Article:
When protein balls are not protein balls

I was talking with my sister a few weeks ago, and she mentioned that she had made some protein balls. Great, I thought, that’s an excellent snack and so much better for the kids than a bag of chips.

As we talked, it became obvious that what she had made were carb balls, not protein balls at all. They were full of dates, honey, coconut flour, organic this, that and the other, and also some good sources of fat, but almost no mention of anything that contained protein.

Just because they’re small, round and taste great does not mean they are protein balls!

A protein ball should have a larger amount of protein in it than any other macronutrient. If this is not the case, then it’s more accurate to call them carb balls or fat balls. I guess that’s not as fashionable.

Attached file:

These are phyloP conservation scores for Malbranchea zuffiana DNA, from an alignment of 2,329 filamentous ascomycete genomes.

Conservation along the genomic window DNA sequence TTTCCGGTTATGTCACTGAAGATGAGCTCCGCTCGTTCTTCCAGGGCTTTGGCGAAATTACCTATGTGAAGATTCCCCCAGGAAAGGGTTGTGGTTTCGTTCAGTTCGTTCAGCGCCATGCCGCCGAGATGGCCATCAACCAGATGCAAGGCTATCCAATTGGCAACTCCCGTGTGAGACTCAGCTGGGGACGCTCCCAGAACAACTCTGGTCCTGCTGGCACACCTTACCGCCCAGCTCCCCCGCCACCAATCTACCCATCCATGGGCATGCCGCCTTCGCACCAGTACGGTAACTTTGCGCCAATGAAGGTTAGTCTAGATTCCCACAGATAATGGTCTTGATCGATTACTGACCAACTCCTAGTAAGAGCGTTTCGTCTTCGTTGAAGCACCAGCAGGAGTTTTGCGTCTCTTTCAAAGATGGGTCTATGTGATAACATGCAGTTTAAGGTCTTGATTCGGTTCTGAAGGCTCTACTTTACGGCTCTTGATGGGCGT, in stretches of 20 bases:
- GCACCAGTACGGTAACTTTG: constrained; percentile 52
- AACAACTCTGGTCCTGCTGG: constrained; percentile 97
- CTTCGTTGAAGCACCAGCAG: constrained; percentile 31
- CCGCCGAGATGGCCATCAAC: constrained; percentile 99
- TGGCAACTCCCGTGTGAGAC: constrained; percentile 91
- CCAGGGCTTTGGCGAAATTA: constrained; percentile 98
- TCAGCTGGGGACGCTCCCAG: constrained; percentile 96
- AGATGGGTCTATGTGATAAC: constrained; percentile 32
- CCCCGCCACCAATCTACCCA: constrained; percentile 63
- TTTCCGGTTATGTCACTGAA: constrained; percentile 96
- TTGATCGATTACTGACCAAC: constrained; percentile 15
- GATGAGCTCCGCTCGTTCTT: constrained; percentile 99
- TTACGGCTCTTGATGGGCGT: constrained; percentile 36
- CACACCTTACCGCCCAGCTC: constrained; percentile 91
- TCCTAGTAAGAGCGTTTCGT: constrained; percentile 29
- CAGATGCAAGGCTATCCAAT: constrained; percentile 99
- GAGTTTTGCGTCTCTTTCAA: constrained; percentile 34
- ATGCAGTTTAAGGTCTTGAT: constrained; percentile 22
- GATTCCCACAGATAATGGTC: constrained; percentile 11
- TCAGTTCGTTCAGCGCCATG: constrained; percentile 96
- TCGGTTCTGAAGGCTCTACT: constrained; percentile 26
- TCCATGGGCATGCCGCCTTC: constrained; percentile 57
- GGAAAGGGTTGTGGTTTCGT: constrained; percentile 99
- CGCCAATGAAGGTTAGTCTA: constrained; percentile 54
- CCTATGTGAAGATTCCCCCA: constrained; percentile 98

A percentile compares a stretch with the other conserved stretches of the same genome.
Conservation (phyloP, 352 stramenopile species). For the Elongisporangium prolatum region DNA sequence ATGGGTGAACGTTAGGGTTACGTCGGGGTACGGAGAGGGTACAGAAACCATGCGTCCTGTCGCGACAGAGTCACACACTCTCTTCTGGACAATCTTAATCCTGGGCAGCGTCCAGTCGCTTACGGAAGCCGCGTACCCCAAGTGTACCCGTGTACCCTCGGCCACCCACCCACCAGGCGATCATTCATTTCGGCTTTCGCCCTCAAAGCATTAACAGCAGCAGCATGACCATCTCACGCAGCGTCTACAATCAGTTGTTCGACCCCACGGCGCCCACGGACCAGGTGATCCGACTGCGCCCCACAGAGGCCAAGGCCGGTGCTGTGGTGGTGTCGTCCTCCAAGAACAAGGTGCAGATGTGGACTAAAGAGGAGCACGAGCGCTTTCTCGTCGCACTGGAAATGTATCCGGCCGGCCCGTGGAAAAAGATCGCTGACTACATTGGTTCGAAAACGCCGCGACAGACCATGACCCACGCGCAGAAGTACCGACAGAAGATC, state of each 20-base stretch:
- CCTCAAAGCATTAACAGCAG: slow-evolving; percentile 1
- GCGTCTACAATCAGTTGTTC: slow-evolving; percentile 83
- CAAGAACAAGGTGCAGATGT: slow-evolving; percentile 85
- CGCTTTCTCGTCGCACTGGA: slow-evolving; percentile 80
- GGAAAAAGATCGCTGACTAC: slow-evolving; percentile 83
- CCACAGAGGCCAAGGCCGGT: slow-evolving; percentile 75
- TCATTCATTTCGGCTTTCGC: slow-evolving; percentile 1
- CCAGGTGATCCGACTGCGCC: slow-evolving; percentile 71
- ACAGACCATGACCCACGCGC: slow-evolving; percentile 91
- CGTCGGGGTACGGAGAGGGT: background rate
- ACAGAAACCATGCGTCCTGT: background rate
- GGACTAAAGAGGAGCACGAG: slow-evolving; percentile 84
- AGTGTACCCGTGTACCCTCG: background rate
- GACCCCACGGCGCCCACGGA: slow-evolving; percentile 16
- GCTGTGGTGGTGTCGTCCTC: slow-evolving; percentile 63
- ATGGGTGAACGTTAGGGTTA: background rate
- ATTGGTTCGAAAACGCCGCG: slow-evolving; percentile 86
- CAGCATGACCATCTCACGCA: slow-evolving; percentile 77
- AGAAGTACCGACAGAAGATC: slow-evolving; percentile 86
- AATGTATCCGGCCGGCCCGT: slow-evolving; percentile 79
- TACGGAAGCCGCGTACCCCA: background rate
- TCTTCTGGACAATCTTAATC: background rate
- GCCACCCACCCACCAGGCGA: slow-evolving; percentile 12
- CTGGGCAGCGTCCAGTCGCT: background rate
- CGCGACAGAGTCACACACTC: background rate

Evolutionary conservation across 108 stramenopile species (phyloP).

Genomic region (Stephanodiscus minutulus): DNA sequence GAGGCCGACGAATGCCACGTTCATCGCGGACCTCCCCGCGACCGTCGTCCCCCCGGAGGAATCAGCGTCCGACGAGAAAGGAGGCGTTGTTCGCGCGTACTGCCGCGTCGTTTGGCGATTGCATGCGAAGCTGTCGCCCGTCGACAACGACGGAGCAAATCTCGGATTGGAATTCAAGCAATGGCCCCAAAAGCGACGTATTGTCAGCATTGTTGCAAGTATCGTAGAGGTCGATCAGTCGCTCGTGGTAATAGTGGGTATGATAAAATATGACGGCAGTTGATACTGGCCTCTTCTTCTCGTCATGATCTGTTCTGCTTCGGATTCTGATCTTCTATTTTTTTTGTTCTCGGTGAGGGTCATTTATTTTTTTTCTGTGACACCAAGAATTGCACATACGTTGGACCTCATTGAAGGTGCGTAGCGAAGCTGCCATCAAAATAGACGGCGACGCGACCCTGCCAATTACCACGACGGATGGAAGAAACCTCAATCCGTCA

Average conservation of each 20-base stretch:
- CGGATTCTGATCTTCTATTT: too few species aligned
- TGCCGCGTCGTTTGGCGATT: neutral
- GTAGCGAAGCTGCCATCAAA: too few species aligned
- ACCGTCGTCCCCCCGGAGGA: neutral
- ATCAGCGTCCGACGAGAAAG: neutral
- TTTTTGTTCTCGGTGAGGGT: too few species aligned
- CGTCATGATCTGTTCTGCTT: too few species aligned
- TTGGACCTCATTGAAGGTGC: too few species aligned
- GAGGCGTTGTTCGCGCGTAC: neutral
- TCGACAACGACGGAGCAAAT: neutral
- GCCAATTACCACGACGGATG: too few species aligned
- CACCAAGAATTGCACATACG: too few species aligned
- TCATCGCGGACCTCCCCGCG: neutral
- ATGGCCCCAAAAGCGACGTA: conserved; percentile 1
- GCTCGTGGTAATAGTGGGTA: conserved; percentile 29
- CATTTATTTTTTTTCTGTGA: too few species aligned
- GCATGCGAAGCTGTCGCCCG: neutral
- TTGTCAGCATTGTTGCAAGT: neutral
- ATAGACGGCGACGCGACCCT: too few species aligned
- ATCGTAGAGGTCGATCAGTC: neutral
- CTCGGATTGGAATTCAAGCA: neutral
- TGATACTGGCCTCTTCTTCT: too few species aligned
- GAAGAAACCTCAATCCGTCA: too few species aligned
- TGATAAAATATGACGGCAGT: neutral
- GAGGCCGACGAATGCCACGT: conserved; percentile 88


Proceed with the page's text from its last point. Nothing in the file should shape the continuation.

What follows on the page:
This is not a commentary on the relative healthfulness of one recipe for these delectable little morsels compared to another. It’s the name that’s of concern.

Protein seems to be a ‘selling point’ for many products. With the negative focus on sugar and carbs, consumers are being led to believe that protein is the wonder-nutrient. It is, of course, but we need to be aware of misleading claims. Too often, protein balls and recipes for them are victims of these claims.

We have some great recipes for protein balls using our protein powders. They taste amazing, have very low carb and excellent sources of fat, and protein is the primary macronutrient. These are the best recipes to fit a low-carb eating plan, especially where losing weight is the focus. Just ask a dietflex coach for a recipe.

Next time you’re tempted, have a look at the ingredients of the protein balls or the recipe. If there’s a nutrition panel or breakdown, all the better. If not, some detective work might be needed.

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